Buckshot,Splatter and Scopes


Bob, K2CU said:

"While working on the Precision AM Detector, I discovered just how many of the guys on AM over modulate in the negative direction, cutting off their carrier on voice peaks, and splattering up the bands". 

Tom, K1JJ's reply:

Yes, it's easy to take it for granted that everyone has a scope and closely watches their negative peaks for carrier cut-off.

You are correct...even a perfectly clean AM transmitter will double or triple it's normal bandwidth by hitting greater than 100% negative.

What do we do? Have a "modulation percentage check week" where a number of guys with scopes on their receivers give out good and bad reports to everyone on the AM bands...to make awareness? That would probably work.

I think some of us sometimes bury our heads in the sand thinking that if no one says anything bad about our audio then we MUST be clean...and keep turning it up until someone does.

Maybe the problem is that most AMers are too polite to say anything about a spattering signal and just let it go..the easist way to avoid conflict.

About splatter and normal side products - the word "splatter" has always meant a negative connotation to me. I hear it said on the bands often... "there is splatter coming from the AM QSO 4kc away"...HA!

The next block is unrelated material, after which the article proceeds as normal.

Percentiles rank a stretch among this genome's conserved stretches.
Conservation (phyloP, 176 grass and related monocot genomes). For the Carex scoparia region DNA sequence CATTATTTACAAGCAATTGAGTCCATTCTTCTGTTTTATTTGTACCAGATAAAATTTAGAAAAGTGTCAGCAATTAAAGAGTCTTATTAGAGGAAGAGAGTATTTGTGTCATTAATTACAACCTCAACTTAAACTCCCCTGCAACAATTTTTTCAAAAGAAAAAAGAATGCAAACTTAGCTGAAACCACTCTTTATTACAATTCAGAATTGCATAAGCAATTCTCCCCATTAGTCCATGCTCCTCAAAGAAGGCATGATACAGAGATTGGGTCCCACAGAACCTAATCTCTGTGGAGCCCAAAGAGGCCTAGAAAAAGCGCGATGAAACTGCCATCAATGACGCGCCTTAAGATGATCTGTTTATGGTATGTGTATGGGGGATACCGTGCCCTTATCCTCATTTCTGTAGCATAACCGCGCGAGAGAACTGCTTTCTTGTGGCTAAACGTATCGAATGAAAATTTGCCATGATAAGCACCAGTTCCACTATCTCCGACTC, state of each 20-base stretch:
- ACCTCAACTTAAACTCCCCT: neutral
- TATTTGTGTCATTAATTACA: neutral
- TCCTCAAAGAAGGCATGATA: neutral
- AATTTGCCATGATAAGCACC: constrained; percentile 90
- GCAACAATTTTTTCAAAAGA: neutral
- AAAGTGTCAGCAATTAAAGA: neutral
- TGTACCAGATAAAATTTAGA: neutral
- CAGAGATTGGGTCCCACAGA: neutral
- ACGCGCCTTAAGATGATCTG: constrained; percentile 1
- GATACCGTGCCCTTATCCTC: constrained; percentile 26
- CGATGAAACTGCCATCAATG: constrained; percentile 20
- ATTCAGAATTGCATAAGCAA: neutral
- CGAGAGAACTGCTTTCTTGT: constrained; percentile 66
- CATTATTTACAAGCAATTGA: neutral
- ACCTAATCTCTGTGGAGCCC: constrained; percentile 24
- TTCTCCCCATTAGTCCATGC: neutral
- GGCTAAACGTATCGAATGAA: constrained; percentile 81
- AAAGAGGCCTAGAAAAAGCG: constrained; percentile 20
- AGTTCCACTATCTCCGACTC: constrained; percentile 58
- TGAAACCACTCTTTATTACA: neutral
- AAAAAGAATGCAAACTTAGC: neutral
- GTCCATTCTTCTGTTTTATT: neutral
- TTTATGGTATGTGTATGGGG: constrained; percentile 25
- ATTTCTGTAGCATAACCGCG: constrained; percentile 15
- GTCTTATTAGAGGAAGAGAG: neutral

I think the term "splatter" should be grouped with the words "buckshot" and "garbage". "Normal side chatter" is more accurate if they are clean and we are too close in... There's better terms out there too.

Finally, back to the main point... it should be an AMer rule to have a scope in the shack monitoring the RF transmitted waveform...no other way to know what's going on. Like flying blind without it.

Almost like driving a car with ice covering the windshield until someone beeps the horn at you.
Everyone NEEDS a decent scope! - and watched like a hawk.

Everyone splatters at one time or another. Believe me, I've done my share in the past without knowing any better. But, what we do about preventing it in the future is what sets us apart.

It's simply a matter of making sure that the center of our carrier never becomes a thin line on the scope, as well as the peaks staying rounded and not flat topping...easy!

Tom, K1JJ

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